If perfected, screening method could make disease detection easier, experts say
THURSDAY, June 18 (HealthDay News) -- Scientists say they may be moving closer to developing a genetic test for colorectal cancer that could indicate who needs a more advanced colonoscopy screening.
In a study released this week, an international team of researchers report that they've found a genetic red flag that indicates the presence of cancer more than half the time.
The research is in its preliminary stages. But "molecular genetics will likely be the future of colon cancer screening," predicted cancer specialist Dr. Jerald Wishner.
The American Cancer Society estimates that 106,100 new cases of colon cancer and 40,870 cases of rectal cancer are diagnosed in the United States each year. Nearly 50,000 people are expected to die of the diseases this year.
The death rate has been dropping over the past two decades, possibly as a result of better screening. But colonoscopies, which look for suspicious polyps, often miss tumors.
Among other things, colonoscopies might not detect small polyps, and their success depends on the skill of the person performing the procedure, said Wishner, director of the colorectal cancer program at Northern Westchester Hospital in Mount Kisco, N.Y.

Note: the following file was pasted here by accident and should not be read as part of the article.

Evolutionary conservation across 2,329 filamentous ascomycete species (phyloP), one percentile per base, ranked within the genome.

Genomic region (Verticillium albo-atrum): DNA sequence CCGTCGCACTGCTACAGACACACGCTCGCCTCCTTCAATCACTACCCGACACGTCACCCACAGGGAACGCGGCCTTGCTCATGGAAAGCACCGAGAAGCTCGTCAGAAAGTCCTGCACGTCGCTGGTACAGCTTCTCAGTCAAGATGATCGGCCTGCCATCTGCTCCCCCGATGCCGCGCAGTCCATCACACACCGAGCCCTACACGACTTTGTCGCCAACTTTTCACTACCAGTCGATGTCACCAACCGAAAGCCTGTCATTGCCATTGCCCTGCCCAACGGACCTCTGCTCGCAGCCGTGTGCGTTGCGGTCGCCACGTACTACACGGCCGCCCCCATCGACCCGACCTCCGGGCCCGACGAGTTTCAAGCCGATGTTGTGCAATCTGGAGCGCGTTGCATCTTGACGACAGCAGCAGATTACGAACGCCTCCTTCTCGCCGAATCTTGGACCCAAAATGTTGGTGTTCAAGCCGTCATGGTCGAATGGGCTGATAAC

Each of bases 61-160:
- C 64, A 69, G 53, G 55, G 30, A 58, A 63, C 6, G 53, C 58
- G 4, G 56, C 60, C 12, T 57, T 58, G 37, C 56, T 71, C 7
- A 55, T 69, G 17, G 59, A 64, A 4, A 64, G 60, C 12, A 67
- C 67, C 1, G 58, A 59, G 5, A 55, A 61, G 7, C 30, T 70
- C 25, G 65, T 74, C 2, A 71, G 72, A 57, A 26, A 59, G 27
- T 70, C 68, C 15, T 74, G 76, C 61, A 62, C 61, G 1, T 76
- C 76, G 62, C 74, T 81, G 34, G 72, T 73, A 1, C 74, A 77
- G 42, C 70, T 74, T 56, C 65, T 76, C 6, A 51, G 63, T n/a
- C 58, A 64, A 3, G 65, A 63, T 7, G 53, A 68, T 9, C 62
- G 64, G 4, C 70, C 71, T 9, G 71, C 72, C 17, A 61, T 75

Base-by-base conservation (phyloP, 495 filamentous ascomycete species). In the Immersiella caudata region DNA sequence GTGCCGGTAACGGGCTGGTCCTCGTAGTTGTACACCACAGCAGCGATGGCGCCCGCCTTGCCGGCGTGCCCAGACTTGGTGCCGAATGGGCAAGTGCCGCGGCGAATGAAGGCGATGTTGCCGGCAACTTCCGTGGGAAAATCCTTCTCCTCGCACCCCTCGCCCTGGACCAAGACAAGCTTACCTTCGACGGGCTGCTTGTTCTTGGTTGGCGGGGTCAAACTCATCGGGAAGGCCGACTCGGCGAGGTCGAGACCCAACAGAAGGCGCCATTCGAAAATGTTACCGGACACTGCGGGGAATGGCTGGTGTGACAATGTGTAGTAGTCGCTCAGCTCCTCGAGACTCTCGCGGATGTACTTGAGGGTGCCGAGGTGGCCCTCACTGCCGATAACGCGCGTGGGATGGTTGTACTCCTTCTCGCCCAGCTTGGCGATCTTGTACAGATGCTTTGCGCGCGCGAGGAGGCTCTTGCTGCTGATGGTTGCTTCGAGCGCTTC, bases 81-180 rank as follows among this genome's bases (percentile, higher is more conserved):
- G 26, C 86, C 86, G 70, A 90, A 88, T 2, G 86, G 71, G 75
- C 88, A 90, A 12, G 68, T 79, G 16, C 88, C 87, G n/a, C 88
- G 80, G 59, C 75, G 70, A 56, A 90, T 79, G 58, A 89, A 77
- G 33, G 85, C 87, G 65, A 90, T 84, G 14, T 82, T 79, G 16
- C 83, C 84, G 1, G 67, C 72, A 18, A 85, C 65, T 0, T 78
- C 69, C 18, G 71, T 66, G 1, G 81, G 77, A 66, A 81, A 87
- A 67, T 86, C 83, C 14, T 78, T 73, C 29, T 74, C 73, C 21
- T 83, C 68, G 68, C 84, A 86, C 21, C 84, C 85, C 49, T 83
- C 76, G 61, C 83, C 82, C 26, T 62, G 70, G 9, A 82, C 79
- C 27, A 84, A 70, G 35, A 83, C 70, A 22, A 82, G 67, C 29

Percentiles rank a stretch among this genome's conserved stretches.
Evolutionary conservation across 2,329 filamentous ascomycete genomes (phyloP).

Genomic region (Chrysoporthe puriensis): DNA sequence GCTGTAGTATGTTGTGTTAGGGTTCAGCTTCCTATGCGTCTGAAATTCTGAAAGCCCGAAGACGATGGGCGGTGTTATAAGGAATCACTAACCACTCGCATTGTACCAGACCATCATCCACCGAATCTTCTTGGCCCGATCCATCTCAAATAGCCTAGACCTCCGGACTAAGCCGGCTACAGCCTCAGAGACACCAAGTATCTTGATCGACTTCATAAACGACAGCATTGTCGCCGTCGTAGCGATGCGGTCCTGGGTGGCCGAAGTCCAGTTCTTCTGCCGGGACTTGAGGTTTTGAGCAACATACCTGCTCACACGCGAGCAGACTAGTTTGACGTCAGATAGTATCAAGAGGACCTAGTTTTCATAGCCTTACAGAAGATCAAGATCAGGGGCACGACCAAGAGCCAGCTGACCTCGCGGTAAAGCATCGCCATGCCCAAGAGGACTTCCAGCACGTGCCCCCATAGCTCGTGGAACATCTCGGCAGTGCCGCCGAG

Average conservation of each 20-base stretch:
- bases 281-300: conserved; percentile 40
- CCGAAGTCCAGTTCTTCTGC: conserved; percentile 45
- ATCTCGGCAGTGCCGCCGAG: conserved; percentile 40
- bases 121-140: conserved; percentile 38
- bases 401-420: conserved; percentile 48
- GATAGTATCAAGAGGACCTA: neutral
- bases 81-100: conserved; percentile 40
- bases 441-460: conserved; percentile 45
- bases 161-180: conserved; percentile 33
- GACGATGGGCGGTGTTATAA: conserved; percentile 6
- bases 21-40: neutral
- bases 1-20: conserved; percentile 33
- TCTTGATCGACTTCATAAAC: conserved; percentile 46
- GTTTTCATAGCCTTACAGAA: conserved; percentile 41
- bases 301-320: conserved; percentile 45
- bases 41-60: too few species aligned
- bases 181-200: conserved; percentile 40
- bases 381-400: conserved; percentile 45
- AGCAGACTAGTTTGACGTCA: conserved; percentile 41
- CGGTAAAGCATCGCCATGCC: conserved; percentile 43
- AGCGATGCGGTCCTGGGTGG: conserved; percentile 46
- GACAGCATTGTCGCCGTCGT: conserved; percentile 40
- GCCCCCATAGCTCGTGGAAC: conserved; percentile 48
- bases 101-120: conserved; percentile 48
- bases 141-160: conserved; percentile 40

There are other challenges. The cost convinces some people to avoid colonoscopies, and there aren't enough gastroenterologists to perform all that are necessary, said Dr. Scott Kopetz, an assistant professor in the Department of Gastrointestinal Medical Oncology at the University of Texas M.D. Anderson Cancer Center.
And, he said, people also avoid colonoscopies because of the inconvenience and discomfort.
Enter the idea of genetic screening, which could make colorectal cancer easier to detect by finding signs of the disease in the body's cells.
In the new study, published online June 17 in the Journa
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